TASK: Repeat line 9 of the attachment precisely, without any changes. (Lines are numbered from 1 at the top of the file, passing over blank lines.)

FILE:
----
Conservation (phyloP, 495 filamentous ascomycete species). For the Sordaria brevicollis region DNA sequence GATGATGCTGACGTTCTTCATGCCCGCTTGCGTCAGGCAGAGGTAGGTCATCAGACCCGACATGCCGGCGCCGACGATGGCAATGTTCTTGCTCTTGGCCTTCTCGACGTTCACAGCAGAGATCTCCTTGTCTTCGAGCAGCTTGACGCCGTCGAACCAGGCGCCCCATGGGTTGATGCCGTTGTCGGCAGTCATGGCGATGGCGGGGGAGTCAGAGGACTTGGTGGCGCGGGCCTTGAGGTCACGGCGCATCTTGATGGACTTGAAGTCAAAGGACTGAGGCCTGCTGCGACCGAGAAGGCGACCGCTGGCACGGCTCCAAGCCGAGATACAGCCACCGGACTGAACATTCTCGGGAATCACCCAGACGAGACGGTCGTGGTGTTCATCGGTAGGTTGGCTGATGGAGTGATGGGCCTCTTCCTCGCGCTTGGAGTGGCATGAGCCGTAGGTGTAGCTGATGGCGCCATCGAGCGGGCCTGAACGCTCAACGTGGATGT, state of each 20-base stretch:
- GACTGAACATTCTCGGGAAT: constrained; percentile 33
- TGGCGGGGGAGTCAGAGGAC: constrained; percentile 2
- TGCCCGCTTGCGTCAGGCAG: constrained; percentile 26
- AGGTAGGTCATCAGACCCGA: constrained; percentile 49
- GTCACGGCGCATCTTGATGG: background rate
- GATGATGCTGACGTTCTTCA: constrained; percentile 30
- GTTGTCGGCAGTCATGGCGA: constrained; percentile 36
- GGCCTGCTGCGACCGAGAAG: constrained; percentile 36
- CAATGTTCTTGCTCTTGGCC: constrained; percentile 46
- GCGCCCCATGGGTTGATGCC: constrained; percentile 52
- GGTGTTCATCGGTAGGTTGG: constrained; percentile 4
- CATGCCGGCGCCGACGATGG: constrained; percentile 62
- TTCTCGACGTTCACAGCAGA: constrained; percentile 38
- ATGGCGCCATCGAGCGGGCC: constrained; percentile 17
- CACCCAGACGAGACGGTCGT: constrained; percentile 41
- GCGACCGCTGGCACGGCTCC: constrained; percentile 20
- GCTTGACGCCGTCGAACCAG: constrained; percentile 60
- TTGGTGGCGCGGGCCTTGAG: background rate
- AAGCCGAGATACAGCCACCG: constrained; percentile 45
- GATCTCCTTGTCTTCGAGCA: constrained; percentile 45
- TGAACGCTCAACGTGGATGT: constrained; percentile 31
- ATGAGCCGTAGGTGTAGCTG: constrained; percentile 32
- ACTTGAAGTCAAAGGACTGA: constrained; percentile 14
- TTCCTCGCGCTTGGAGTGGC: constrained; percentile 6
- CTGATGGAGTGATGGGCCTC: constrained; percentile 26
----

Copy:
- GGCCTGCTGCGACCGAGAAG: constrained; percentile 36